Steve Farrow suggests a simple but delicious dish of herb-crusted fillet of beef to set off your best bottles.
For a touch of simple luxury, a fillet of beef is one of my favourite things. There are those who say, with some justification, that there are cuts of beef with more flavour, but I am a sucker for its tender succulence and leanness, and I love to sear it so that it gets a well-flavoured crust on the outside while leaving the interior pink and juicy. I know it's an expensive treat, and no more so than as a big piece like this, but the crust also works brilliantly with other cuts of beef, pork tenderloin, chicken breasts, lamb if you use rosemary, and even a thick piece of salmon.
The crust adds extra flavour to the fillet and is very simple to do using whatever summer herbs I have in the garden. We've used marjoram chervil and oregano too before. What you use is largely up to you, though I would find mint a little funky. Tarragon is a classic with beef, thyme is also perfect for the job, while rosemary brings a hint of piney aromatic to the dining table. Parsley is a stalwart, fresh and vividly green and underpinning the others.
Carve it at the table into thick steaks or thick slices, and I like this with a simple red wine sauce (recipe below) to allow the herbs to have their say, but there are plenty of other sauces you could use, or just serve it with rip-snortingly hot mustard (English or French) or good old horseradish. I don't often look beyond crunchy matchstick fries or sauté potatoes, and love the bite of watercress or peppery rocket in a salad on the side, dressed with vinaigrette (usually with a dash more Dijon in the mix) or with a simple dressing of oil and lemon juice. A treat to enjoy with a very good bottle.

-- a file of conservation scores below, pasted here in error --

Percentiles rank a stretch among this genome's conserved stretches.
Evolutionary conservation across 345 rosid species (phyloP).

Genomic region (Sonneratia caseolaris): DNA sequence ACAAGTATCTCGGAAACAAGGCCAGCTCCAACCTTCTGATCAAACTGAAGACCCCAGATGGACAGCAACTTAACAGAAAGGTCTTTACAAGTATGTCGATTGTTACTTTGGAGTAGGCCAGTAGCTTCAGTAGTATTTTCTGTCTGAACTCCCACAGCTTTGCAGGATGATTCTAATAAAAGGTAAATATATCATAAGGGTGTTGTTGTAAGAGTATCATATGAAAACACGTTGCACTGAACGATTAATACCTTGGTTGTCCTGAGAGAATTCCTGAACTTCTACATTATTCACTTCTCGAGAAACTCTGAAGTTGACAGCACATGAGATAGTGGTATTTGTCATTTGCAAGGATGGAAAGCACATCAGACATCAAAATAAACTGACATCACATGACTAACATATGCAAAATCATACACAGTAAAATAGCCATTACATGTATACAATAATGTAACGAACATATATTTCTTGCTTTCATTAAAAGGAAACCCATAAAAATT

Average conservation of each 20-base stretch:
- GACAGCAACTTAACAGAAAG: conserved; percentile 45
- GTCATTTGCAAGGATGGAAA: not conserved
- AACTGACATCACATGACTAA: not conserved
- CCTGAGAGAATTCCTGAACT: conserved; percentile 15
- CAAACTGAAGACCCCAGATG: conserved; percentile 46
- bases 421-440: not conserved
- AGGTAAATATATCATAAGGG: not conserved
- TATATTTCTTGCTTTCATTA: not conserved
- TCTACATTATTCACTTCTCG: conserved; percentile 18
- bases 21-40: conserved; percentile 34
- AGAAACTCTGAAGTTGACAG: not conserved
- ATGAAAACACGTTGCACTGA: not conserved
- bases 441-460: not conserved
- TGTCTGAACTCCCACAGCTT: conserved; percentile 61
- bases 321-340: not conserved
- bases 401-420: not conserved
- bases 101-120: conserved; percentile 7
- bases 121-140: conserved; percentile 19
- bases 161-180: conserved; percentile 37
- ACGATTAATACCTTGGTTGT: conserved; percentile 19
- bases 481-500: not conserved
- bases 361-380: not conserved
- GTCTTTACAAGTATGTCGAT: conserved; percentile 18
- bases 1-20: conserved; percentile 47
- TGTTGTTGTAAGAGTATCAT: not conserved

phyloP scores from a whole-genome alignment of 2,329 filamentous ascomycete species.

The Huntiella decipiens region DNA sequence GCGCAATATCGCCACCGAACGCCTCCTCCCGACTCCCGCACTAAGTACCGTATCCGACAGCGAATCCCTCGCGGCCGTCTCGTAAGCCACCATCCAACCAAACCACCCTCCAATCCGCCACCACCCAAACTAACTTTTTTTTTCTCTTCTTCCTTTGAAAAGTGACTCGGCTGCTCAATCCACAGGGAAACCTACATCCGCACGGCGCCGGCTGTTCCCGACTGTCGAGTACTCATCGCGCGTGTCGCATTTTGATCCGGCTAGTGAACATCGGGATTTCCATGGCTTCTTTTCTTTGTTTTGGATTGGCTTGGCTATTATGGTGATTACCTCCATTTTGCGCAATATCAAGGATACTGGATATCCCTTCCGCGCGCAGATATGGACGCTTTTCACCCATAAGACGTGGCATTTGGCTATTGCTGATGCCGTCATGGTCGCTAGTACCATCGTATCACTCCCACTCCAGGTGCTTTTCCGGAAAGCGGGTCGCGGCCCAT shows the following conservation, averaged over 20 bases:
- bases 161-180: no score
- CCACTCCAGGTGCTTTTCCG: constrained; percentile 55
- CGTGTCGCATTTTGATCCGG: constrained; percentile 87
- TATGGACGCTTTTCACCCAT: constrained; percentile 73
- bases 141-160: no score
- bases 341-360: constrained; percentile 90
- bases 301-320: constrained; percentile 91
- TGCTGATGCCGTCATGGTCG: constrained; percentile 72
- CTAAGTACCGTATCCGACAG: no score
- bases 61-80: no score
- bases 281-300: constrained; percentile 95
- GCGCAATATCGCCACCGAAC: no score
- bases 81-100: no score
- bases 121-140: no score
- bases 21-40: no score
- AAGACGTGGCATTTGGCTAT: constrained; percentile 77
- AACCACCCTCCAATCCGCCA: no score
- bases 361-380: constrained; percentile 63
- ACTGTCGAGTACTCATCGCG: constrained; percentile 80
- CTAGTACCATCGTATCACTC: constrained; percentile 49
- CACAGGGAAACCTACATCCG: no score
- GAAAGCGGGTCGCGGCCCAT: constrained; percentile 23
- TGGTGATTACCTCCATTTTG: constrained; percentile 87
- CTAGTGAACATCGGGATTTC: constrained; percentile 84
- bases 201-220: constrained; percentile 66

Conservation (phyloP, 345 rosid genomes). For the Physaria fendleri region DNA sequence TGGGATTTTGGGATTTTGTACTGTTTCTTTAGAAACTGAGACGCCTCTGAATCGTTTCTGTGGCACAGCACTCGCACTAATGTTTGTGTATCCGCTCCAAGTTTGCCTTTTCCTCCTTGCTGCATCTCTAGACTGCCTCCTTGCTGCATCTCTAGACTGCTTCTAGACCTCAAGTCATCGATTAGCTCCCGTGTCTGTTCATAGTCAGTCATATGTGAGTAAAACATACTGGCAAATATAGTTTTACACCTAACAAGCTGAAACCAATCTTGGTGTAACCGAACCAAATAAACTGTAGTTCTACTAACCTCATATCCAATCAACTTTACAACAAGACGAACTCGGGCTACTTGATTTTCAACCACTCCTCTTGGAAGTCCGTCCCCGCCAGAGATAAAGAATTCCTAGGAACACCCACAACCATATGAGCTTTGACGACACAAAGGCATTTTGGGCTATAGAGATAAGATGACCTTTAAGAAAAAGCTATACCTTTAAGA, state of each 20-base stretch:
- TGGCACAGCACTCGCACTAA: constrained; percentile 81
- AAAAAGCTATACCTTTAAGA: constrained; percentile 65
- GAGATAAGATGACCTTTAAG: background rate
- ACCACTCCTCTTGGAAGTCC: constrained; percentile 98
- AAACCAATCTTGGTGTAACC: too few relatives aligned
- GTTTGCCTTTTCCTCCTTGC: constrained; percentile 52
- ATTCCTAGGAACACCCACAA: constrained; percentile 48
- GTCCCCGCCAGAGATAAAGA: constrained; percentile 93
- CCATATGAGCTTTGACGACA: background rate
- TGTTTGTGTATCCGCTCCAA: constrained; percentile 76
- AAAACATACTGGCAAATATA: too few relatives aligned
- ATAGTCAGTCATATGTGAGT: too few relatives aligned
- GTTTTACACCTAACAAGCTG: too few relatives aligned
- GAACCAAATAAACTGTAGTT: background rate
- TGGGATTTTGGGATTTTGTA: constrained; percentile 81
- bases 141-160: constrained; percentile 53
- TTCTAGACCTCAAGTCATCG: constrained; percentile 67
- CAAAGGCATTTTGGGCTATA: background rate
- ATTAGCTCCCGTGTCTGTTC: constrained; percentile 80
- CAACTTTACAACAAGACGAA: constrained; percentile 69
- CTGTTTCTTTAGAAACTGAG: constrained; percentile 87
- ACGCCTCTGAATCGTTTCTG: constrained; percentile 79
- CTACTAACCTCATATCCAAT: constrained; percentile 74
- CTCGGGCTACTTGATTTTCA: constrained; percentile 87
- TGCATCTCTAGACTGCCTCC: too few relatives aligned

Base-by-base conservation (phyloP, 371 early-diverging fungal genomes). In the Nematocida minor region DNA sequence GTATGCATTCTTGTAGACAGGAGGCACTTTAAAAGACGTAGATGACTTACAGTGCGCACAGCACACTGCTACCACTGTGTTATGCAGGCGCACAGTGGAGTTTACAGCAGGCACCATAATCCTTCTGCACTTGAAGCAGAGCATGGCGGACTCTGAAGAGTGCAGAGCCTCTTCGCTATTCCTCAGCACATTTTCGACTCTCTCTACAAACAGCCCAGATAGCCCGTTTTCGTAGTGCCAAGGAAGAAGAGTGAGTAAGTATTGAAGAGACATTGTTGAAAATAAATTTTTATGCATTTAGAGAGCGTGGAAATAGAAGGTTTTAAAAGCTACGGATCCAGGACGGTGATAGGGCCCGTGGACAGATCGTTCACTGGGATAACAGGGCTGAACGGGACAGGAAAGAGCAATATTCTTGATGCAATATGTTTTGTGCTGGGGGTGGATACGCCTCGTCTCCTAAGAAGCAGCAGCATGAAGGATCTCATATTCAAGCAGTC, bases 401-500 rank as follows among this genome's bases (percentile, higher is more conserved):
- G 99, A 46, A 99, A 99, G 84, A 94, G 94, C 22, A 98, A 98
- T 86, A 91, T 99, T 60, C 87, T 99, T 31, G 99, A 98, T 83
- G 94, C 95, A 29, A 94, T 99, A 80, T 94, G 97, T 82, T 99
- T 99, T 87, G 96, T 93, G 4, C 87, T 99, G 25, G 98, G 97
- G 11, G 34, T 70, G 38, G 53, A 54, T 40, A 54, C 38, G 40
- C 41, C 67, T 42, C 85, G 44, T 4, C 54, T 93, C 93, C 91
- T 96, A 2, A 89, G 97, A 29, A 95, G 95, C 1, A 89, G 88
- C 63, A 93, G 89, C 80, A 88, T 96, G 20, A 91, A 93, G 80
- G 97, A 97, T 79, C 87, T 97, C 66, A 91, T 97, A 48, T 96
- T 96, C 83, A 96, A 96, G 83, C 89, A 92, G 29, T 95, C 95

Serves 4 generously
For the herb crusted fillet:
- 600g piece of fillet steak, cut from the centre of the fillet and trimmed of the chain and any sinew (keep these trimmings for the sauce)
- 2 tbsp olive oil
- 2 tbsp fresh thyme leaves, finely chopped
- 2 tbsp fresh rosemary or tarragon leaves, finely chopped
- 3 tbsp fresh parsley, finely chopped
- 4 tbsp breadcrumbs, best from stale bread or dried
- 2 tsp cracked black pepper
- 2 tbsp Dijon mustard
For the sauce:
- The trimmings from the fillet
- 2 tbsp olive oil
- 100g small onion or shallots, chopped
- 1 clove garlic, whole but lightly bashed
- 3 fresh thyme sprigs
- 6 black peppercorns
- ½ tsp sea salt
- 375ml red wine
- 100ml Port
- 400ml beef stock
- A knob of cold unsalted butter
1. Preheat the oven to 200°C/180°C fan/Gas mark 6.
2. Heat a large saucepan or deep sauté pan until very hot.
3. Brush the fillet with the little olive oil and season all over with some salt.
4. Brown the fillet in the pan for a few minutes, turning to get an even browning, not forgetting the ends.
5. Once deep brown all over, remove the fillet from the pan and allow to cool a little on a board or plate.
6. Mix all the herbs, breadcrumbs and the cracked black pepper thoroughly and put into a shallow tray big enough to fit the fillet.